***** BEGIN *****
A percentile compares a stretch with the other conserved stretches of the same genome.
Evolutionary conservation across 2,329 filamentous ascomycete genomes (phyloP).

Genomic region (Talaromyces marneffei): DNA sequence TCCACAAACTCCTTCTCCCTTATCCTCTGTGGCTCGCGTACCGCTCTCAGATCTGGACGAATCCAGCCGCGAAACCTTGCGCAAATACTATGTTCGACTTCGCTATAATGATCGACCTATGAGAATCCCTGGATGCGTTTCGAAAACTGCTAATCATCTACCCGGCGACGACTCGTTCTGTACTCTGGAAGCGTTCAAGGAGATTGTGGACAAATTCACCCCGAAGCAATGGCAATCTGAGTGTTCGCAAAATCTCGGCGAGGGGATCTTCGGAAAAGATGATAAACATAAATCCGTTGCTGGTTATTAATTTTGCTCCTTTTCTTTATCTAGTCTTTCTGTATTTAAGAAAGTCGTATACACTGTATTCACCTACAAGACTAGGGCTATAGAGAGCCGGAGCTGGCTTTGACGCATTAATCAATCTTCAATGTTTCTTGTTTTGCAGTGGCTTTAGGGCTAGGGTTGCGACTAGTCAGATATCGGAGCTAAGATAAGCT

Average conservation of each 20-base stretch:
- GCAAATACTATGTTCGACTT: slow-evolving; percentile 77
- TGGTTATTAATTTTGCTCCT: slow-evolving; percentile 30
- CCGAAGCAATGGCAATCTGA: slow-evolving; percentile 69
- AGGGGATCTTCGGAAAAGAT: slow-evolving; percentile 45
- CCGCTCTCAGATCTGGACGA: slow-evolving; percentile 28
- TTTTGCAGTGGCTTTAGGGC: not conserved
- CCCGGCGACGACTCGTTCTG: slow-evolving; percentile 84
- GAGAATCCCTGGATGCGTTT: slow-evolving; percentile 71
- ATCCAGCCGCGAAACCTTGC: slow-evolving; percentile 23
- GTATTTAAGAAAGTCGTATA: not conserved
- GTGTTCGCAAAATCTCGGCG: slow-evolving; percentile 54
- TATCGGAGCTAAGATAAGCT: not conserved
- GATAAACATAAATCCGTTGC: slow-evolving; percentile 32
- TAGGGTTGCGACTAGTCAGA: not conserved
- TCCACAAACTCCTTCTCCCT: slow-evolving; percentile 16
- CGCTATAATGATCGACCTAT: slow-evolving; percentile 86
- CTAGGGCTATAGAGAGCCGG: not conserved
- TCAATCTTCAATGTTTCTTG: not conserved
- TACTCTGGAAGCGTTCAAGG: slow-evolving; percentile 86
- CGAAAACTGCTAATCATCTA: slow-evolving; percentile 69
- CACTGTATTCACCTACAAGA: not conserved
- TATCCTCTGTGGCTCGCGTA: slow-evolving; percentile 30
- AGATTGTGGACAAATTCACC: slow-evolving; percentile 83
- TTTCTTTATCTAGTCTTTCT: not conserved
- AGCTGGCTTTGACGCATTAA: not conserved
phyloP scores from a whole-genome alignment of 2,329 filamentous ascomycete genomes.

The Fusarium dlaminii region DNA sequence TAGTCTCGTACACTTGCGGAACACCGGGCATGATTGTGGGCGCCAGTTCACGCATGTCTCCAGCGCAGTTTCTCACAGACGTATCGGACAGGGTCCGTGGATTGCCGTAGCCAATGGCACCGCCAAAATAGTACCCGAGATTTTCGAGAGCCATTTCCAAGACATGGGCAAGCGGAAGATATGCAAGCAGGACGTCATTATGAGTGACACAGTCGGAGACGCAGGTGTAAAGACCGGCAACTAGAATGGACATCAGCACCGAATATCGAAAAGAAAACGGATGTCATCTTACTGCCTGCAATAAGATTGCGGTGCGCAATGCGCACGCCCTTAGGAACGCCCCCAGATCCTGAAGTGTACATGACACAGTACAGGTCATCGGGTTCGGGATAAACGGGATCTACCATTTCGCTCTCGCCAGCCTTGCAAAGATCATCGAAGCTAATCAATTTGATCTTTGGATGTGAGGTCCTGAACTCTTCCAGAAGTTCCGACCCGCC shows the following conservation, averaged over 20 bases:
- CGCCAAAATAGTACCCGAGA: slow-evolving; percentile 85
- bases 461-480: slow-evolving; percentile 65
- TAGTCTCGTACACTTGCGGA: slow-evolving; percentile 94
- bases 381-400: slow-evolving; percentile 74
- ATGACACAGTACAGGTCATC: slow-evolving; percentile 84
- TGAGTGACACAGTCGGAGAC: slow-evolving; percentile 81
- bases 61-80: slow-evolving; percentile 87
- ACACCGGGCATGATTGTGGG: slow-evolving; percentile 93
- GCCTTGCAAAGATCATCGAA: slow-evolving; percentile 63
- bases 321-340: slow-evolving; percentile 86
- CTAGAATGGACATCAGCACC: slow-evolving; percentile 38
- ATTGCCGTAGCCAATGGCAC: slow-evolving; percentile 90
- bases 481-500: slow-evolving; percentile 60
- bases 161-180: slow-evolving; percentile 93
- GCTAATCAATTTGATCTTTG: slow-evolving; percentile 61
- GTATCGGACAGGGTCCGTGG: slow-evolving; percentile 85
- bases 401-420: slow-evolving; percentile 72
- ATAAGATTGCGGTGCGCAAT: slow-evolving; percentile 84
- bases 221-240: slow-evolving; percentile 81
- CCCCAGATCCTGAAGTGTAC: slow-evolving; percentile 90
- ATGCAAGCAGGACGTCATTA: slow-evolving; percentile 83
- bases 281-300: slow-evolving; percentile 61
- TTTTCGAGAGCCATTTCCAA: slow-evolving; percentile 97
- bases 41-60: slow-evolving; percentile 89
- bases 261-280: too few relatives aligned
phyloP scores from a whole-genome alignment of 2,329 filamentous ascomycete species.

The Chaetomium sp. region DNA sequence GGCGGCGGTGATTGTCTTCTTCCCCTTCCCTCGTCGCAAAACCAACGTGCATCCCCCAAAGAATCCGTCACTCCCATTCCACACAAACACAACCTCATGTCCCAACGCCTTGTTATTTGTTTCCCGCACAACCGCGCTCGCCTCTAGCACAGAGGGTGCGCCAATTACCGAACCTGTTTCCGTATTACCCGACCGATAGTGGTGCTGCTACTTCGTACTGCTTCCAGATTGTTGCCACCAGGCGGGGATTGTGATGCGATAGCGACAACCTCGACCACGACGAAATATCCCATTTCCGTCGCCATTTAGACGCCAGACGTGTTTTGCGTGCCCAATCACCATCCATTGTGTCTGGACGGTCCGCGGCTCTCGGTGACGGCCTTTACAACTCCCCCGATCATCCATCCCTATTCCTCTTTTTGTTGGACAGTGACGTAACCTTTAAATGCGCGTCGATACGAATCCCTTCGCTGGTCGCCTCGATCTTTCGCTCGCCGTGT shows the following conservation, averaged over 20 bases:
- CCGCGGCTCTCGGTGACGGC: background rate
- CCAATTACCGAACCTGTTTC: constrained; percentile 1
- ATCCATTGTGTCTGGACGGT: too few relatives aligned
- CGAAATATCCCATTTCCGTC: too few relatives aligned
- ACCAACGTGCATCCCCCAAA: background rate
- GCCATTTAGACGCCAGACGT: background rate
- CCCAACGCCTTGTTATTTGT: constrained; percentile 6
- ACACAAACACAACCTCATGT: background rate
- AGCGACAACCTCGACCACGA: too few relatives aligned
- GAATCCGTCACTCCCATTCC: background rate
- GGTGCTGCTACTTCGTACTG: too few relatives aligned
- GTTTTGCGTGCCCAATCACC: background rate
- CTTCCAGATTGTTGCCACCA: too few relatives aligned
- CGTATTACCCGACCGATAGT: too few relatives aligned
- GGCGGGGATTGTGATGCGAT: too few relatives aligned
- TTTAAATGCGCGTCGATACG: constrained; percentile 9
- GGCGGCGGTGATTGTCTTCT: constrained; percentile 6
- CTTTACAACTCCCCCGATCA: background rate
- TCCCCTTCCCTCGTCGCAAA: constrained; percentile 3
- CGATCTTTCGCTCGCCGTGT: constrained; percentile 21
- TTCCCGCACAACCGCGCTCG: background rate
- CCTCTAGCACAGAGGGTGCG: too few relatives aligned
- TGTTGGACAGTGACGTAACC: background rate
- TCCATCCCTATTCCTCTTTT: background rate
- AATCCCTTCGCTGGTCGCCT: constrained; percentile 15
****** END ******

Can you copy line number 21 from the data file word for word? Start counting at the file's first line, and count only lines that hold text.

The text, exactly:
- CTAGGGCTATAGAGAGCCGG: not conserved